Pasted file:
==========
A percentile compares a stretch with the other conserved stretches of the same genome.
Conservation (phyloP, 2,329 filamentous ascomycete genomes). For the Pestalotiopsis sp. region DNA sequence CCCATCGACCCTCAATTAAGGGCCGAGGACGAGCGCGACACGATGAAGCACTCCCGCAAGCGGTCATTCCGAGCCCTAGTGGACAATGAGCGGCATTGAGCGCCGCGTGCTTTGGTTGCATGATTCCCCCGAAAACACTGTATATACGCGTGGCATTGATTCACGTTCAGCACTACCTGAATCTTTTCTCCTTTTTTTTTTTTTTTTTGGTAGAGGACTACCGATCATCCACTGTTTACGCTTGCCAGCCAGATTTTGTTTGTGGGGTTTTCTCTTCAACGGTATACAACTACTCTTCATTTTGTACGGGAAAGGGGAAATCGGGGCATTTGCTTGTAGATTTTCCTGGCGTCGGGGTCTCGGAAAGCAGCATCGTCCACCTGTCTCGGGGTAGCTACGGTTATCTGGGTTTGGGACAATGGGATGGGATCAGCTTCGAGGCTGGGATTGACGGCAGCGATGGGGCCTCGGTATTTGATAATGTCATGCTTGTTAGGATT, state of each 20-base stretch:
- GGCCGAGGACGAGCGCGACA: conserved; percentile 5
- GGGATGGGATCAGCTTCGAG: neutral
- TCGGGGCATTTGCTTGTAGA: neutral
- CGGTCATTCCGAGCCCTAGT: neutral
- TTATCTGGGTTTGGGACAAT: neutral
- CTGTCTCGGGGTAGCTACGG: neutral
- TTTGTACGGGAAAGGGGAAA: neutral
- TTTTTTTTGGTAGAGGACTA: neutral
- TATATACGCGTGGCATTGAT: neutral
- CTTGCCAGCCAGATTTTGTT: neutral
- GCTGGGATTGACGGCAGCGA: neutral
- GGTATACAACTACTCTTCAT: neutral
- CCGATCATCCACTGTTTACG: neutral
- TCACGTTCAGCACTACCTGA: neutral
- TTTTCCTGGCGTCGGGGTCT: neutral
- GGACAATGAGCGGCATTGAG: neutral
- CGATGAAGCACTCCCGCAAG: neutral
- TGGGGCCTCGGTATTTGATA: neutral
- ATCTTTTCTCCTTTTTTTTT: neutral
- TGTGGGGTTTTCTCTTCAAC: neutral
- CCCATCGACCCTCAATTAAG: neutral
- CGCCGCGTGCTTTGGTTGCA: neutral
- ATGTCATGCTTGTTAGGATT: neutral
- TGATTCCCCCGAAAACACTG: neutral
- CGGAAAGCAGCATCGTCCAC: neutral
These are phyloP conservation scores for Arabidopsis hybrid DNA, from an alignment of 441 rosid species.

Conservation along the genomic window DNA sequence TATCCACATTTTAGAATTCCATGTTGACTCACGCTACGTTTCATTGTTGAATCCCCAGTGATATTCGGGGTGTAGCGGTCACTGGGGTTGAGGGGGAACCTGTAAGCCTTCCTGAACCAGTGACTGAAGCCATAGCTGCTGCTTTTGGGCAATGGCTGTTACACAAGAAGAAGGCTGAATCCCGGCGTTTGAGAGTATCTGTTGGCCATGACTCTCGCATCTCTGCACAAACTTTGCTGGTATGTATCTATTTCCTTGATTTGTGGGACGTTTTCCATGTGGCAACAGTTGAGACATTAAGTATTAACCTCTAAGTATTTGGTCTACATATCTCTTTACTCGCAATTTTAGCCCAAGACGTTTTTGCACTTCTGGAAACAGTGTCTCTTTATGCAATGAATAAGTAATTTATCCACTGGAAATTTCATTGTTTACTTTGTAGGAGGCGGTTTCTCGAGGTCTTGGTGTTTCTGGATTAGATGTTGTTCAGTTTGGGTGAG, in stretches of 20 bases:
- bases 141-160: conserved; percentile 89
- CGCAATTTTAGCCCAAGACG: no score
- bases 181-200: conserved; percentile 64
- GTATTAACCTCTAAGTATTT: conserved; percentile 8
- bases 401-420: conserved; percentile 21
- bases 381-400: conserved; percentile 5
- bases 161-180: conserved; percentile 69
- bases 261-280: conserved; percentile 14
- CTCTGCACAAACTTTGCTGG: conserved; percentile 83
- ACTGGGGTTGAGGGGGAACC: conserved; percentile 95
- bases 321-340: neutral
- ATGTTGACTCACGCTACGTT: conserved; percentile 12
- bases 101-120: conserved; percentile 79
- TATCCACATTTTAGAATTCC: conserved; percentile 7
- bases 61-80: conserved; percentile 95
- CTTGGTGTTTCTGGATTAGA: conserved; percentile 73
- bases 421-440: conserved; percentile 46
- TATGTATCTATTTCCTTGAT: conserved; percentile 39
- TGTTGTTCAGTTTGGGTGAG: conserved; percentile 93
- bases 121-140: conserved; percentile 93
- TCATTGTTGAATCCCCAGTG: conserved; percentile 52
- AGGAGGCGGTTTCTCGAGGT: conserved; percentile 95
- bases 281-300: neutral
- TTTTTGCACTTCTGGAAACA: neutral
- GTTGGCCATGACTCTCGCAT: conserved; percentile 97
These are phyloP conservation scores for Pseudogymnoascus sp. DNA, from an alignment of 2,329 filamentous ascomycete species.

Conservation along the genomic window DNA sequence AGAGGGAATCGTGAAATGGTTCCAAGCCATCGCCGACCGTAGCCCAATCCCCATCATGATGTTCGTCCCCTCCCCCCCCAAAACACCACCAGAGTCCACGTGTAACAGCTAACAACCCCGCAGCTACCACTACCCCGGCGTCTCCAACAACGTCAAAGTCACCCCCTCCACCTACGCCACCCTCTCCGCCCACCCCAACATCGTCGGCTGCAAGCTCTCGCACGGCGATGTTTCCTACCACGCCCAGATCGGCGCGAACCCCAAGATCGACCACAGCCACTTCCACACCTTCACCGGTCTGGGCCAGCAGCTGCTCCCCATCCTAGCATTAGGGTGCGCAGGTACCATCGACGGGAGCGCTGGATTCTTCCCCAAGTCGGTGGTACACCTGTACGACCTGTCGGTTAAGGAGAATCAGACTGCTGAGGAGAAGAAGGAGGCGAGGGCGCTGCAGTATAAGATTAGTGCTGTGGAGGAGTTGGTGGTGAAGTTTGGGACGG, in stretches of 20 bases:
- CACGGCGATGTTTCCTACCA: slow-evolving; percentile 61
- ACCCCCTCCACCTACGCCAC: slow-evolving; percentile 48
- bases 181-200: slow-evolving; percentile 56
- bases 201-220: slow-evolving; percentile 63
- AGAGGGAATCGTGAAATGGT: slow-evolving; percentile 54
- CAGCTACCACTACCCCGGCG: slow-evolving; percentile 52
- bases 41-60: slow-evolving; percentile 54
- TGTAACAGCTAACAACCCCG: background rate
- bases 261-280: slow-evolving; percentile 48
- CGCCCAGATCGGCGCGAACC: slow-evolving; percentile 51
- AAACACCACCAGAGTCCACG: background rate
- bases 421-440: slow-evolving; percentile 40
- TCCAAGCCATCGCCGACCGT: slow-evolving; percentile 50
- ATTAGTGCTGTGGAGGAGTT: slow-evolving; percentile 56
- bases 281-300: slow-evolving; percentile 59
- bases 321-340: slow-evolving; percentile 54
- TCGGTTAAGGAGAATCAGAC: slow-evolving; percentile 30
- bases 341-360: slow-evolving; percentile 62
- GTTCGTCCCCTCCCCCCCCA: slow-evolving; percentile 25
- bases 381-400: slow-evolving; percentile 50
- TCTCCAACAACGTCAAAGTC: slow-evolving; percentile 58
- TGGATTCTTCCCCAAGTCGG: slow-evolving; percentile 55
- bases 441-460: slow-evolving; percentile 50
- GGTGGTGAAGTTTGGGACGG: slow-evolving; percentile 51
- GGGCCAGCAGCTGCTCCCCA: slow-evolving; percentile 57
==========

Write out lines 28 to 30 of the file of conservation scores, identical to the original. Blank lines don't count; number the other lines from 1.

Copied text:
These are phyloP conservation scores for Arabidopsis hybrid DNA, from an alignment of 441 rosid species.

Conservation along the genomic window DNA sequence TATCCACATTTTAGAATTCCATGTTGACTCACGCTACGTTTCATTGTTGAATCCCCAGTGATATTCGGGGTGTAGCGGTCACTGGGGTTGAGGGGGAACCTGTAAGCCTTCCTGAACCAGTGACTGAAGCCATAGCTGCTGCTTTTGGGCAATGGCTGTTACACAAGAAGAAGGCTGAATCCCGGCGTTTGAGAGTATCTGTTGGCCATGACTCTCGCATCTCTGCACAAACTTTGCTGGTATGTATCTATTTCCTTGATTTGTGGGACGTTTTCCATGTGGCAACAGTTGAGACATTAAGTATTAACCTCTAAGTATTTGGTCTACATATCTCTTTACTCGCAATTTTAGCCCAAGACGTTTTTGCACTTCTGGAAACAGTGTCTCTTTATGCAATGAATAAGTAATTTATCCACTGGAAATTTCATTGTTTACTTTGTAGGAGGCGGTTTCTCGAGGTCTTGGTGTTTCTGGATTAGATGTTGTTCAGTTTGGGTGAG, in stretches of 20 bases:
- bases 141-160: conserved; percentile 89